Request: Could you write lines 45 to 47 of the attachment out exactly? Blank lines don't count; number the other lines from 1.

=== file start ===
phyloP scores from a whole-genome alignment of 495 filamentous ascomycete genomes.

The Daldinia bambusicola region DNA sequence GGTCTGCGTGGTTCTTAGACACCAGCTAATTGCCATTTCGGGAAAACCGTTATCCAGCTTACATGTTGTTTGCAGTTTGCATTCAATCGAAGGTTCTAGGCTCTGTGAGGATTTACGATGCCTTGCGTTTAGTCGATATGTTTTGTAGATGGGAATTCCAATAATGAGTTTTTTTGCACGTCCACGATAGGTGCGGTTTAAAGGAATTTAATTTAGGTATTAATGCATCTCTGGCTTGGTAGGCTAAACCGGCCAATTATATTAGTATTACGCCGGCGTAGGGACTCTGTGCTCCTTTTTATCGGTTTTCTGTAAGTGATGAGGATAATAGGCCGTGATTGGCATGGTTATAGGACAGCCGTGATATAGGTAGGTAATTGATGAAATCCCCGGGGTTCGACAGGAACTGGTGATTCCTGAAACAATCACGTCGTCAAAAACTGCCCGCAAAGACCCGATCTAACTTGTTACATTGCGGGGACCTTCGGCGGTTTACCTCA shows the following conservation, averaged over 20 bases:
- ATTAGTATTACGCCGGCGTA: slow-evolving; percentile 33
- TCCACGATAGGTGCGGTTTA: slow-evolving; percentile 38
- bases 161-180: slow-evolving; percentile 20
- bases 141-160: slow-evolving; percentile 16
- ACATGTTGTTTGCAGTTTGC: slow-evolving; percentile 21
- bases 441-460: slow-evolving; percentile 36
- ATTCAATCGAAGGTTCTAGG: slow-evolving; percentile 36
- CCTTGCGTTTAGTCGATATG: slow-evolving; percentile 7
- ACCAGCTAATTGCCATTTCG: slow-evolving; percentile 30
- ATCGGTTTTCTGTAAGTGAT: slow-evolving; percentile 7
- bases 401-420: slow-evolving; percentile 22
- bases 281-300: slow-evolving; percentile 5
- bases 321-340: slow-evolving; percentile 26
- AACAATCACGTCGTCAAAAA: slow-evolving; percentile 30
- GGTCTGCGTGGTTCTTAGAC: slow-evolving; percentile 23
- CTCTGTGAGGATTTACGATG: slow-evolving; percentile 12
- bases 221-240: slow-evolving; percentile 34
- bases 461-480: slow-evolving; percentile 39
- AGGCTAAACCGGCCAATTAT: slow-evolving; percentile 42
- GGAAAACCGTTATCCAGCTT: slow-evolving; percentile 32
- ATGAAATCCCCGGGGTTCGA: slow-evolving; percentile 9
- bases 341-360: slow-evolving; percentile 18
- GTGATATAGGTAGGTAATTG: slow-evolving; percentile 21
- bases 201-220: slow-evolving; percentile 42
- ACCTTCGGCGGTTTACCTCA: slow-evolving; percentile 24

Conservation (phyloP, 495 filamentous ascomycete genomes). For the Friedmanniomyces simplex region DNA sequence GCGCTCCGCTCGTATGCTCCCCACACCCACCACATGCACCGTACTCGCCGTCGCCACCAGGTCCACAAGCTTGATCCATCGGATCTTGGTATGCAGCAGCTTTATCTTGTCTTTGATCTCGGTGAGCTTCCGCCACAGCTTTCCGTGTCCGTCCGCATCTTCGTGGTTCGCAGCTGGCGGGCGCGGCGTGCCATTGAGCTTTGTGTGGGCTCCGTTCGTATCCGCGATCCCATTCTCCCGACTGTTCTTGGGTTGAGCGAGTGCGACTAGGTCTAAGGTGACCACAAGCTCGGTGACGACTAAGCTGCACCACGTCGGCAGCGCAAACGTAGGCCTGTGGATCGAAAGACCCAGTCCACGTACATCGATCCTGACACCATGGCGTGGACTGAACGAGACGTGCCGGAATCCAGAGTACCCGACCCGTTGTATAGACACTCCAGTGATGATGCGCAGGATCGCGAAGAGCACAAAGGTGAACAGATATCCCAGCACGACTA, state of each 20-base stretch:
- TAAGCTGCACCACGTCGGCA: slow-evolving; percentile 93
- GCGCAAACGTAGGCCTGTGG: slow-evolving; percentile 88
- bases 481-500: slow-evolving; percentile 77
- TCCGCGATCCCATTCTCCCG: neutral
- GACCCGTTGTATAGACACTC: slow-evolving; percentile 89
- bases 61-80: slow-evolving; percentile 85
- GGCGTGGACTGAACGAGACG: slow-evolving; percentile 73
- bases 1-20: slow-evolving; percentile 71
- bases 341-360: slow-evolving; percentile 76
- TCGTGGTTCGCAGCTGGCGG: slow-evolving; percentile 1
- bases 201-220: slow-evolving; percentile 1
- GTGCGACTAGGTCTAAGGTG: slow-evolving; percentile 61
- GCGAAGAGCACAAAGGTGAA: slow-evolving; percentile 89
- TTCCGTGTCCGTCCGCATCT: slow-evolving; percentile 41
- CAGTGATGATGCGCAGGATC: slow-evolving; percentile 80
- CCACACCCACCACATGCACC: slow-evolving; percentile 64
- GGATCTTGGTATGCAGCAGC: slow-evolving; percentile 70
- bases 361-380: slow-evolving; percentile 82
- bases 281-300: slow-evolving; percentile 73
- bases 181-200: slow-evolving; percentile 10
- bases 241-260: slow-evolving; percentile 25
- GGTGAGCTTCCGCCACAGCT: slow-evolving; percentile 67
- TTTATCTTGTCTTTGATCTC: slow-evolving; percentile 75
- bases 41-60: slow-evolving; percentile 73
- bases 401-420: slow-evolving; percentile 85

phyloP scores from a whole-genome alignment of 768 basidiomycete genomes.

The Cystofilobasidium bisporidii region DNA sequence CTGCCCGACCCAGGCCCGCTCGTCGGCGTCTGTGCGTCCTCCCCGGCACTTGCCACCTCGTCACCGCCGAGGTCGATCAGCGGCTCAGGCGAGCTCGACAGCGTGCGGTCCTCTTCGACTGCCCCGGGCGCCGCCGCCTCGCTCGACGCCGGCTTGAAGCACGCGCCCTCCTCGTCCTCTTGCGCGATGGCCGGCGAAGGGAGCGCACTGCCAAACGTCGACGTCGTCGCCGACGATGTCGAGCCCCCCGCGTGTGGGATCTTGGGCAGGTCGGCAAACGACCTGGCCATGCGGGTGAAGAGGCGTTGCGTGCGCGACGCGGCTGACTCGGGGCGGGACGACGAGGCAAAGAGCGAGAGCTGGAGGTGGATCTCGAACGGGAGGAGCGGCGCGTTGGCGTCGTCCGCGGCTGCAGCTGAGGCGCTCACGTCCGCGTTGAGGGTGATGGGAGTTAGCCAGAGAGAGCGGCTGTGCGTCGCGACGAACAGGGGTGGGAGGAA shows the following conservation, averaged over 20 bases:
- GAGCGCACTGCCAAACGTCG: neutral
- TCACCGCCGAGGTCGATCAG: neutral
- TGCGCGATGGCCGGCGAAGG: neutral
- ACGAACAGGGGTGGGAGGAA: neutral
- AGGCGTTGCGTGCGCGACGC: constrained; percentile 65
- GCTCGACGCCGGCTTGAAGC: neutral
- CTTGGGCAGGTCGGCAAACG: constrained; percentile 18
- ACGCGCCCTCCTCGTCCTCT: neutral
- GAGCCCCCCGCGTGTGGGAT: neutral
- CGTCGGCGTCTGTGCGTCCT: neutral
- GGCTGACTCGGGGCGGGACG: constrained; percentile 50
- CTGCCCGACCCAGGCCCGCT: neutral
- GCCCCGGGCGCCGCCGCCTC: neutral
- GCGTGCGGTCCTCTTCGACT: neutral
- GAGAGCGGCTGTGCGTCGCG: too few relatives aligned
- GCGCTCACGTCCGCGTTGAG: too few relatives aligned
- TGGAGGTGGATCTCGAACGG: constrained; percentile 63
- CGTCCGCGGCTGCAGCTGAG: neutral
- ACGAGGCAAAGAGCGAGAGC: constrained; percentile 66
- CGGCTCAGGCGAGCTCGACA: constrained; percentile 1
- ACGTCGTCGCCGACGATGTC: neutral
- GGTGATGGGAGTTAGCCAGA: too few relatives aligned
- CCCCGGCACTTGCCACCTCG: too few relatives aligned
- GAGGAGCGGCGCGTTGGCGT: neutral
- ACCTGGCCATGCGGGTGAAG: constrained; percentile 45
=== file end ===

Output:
- GGATCTTGGTATGCAGCAGC: slow-evolving; percentile 70
- bases 361-380: slow-evolving; percentile 82
- bases 281-300: slow-evolving; percentile 73